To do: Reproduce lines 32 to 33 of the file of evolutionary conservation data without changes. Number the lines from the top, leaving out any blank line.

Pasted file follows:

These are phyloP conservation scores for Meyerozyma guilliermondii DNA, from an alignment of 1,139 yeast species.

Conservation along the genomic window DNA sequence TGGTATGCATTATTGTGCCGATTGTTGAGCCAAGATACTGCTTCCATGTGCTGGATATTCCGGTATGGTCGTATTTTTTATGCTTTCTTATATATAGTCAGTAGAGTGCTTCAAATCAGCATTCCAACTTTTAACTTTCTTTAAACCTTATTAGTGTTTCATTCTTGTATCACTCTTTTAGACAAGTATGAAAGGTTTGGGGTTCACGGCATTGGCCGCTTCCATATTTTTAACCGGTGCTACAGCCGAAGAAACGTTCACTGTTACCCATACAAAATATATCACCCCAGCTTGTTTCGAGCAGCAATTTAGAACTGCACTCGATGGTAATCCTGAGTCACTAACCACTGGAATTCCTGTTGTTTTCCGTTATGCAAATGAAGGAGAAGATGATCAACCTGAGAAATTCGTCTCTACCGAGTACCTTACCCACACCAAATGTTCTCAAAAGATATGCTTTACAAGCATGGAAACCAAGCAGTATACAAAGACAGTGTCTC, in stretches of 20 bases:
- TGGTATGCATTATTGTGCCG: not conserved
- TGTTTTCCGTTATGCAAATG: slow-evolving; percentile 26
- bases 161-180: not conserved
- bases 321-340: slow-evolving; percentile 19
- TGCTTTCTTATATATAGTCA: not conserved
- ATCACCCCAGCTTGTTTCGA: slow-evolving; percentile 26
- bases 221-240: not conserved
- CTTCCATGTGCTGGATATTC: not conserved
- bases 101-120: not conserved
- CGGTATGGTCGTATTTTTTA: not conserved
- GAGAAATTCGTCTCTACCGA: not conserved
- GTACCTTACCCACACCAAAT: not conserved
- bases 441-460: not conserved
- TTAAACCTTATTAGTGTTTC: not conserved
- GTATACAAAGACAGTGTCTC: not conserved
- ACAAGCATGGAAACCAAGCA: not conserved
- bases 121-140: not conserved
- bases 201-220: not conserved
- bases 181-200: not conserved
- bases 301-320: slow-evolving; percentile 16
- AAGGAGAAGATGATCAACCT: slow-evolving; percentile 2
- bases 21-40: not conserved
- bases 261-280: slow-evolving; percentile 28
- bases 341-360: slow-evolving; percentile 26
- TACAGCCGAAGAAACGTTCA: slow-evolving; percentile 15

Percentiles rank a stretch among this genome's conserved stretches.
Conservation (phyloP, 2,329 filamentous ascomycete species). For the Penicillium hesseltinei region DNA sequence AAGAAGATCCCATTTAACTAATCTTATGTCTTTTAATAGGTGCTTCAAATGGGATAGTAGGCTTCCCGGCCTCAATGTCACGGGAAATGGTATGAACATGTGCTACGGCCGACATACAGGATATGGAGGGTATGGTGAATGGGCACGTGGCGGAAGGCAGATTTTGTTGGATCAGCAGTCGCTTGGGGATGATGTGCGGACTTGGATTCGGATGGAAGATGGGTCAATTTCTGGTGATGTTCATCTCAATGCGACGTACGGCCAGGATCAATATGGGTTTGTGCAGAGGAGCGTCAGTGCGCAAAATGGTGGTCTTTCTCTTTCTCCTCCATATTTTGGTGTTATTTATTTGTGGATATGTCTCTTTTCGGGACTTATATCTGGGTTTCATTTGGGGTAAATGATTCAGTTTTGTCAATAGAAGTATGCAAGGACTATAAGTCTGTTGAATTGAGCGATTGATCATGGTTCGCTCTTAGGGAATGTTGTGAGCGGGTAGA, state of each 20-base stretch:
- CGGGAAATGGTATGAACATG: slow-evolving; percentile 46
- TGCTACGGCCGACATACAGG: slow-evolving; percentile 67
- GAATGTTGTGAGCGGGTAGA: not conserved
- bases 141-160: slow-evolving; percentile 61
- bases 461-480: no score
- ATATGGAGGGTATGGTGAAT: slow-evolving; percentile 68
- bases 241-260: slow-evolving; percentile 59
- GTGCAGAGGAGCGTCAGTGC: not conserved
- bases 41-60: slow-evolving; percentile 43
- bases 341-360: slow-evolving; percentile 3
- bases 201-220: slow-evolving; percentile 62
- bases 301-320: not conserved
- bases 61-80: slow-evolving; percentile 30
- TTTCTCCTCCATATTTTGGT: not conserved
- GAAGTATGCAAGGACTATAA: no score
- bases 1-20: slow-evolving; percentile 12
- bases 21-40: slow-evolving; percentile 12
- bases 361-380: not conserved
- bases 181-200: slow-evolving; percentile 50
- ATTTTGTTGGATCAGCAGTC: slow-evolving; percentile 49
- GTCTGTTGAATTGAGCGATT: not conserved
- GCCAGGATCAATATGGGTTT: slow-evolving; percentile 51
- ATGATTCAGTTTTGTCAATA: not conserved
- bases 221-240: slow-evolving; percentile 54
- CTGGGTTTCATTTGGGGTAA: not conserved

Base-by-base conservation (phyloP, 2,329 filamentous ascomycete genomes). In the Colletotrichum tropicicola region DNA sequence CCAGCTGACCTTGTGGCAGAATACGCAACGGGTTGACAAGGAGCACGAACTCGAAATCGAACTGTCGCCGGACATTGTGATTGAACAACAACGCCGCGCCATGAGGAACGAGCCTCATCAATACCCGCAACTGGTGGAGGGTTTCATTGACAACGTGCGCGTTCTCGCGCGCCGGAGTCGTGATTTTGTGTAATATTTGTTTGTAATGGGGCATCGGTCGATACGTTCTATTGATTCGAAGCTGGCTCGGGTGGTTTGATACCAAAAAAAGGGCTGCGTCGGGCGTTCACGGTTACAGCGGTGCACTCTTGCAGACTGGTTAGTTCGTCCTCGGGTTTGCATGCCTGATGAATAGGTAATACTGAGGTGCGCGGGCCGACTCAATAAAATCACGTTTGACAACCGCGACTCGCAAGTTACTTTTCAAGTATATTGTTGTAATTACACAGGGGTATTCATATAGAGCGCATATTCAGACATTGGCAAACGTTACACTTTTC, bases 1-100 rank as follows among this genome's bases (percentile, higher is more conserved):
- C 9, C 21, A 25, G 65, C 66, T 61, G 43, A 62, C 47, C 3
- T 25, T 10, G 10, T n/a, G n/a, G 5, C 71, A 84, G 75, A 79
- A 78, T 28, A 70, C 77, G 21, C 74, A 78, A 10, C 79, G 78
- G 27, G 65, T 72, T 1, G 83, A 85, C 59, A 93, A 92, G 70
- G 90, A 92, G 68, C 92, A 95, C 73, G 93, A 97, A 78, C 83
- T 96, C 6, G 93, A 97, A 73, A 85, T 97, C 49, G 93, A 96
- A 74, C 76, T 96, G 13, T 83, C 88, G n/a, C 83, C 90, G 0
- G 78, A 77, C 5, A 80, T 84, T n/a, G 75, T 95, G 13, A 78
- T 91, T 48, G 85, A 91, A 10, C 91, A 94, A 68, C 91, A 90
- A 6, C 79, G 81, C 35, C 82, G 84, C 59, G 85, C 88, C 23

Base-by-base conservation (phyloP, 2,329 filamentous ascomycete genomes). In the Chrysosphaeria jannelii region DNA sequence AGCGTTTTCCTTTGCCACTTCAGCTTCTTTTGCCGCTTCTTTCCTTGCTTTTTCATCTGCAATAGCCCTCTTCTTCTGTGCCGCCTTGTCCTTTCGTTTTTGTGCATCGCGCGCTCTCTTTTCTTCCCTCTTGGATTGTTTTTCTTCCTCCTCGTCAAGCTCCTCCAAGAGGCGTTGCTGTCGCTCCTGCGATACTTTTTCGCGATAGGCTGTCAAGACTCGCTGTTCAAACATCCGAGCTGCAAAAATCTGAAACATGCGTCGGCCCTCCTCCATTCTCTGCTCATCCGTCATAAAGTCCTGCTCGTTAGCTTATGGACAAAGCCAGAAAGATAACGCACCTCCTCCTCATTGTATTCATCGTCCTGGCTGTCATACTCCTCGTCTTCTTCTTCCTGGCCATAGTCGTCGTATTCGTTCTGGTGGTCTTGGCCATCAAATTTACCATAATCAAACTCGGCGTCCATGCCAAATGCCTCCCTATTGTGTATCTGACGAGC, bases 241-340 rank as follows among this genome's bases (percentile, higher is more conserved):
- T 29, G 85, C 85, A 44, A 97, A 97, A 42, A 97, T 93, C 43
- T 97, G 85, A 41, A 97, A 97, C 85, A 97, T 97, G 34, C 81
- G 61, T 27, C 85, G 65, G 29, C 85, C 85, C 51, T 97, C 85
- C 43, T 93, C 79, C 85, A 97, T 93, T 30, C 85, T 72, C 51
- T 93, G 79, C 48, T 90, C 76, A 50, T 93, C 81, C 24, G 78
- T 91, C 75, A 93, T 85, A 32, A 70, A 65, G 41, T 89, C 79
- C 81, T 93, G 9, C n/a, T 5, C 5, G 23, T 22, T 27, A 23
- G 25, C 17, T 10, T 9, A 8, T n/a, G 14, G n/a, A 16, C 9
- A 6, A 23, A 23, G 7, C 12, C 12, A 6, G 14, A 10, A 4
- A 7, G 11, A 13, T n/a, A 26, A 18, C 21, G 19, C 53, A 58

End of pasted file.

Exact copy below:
- GAATGTTGTGAGCGGGTAGA: not conserved
- bases 141-160: slow-evolving; percentile 61